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Musolino v. Checker Taxi Co.


APRIL 22, 1969.




Appeal from the Circuit Court of Cook County; the Hon. WARREN J. McCAFFREY, Judge, presiding. Affirmed.


This is a personal injury action brought to recover damages occasioned by the alleged negligence of the defendant, Checker Taxi Company, in the operation of its taxicab. The case was originally set for trial at 10:00 a.m., on May 28, 1968. Plaintiff's counsel said he would get his file and present a petition for change of venue. He returned in ten minutes and presented two petitions which he had signed, and the court denied them on the ground that they were not in proper form, since the plaintiff had not signed them. The court then instructed counsel to return to court at 1:30 p.m., at which time counsel said the plaintiff would present a proper petition. The court stated he would entertain no other petitions for change of venue, and that they would go ahead at 1:30 and select a jury.

At the afternoon session, prior to beginning the selection of a jury, counsel for the plaintiff presented a signed petition for change of venue in proper form, and the following conversation followed:

"The Court: Mrs. Musolino, do you know me? Did you ever see me before?

"Mrs. Musolino: No, sir.

"The Court: Motion denied."

Defendant's attorney then approached the court and said:

"Your Honor, if I might say something. This puts me in an embarrassing situation. . . . I am put in the position now where I am going to have to take my client through the trial and if I am successful in winning it, I think that right now there are good grounds for a post-reversal upon appeal for failure to grant change of venue. I would think this is a good time right now that we would re-evaluate the situation. I think if we win, we lose. I think that is the situation here and we wouldn't be helping the backlog any by going ahead.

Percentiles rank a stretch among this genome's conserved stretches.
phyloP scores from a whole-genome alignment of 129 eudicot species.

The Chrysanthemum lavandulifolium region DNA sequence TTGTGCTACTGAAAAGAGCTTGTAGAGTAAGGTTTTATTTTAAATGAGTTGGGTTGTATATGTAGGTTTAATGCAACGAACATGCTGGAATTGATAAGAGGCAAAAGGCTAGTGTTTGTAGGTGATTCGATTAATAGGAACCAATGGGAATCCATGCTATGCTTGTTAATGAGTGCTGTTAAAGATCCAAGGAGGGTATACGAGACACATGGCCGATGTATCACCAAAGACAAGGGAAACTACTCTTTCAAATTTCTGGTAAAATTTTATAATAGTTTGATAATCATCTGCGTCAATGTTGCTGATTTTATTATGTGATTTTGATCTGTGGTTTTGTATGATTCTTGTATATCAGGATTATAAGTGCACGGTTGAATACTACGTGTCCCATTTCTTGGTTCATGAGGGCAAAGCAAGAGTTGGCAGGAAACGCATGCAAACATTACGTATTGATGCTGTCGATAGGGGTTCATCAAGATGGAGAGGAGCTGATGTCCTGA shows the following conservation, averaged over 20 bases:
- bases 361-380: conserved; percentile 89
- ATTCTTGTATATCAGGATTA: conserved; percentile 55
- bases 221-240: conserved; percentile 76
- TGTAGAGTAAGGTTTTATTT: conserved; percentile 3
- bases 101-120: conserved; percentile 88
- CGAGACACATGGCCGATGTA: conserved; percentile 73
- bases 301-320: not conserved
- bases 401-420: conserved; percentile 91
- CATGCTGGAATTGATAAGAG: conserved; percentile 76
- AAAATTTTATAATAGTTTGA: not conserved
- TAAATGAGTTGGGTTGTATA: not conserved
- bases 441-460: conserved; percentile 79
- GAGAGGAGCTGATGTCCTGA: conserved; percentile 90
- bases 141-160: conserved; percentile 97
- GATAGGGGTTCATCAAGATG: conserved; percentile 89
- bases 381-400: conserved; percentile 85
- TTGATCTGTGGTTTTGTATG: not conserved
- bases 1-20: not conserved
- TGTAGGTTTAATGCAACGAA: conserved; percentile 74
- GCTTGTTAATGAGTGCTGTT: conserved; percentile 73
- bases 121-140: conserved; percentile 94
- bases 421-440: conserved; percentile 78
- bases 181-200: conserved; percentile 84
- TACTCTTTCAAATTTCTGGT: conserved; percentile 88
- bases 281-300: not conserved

"I am prepared to go. I will leave myself in your Honor's hands, but I just wanted for the record to state my position."

The Court said:

"The Court has already disposed of this petition because I told counsel when he prepared these two prior petitions we were going to trial at 1:30. There will be no more consideration to any further motions or petitions. Your recently submitted petition has been read, and I denied it."

Plaintiff's attorney said:

"May I file it?"

The Court said:

"Certainly. We can just keep on going on motions for change of venue and get to trial next Thursday."

The trial was commenced before a jury which returned a verdict in favor of the plaintiff, upon which the court entered judgment. An appeal was taken by the defendant from the judgment of the court.

In this court the defendant argues that the judgment against it should be reversed because the court, in denying the petition for change of venue, committed reversible error. The plaintiff urges that the court's denial of a petition for change of venue was proper, since the petition was made for the purpose of delay and that the defendant waived the alleged error by failing to object thereto, and that the defendant was not prejudiced by the denial of the petition.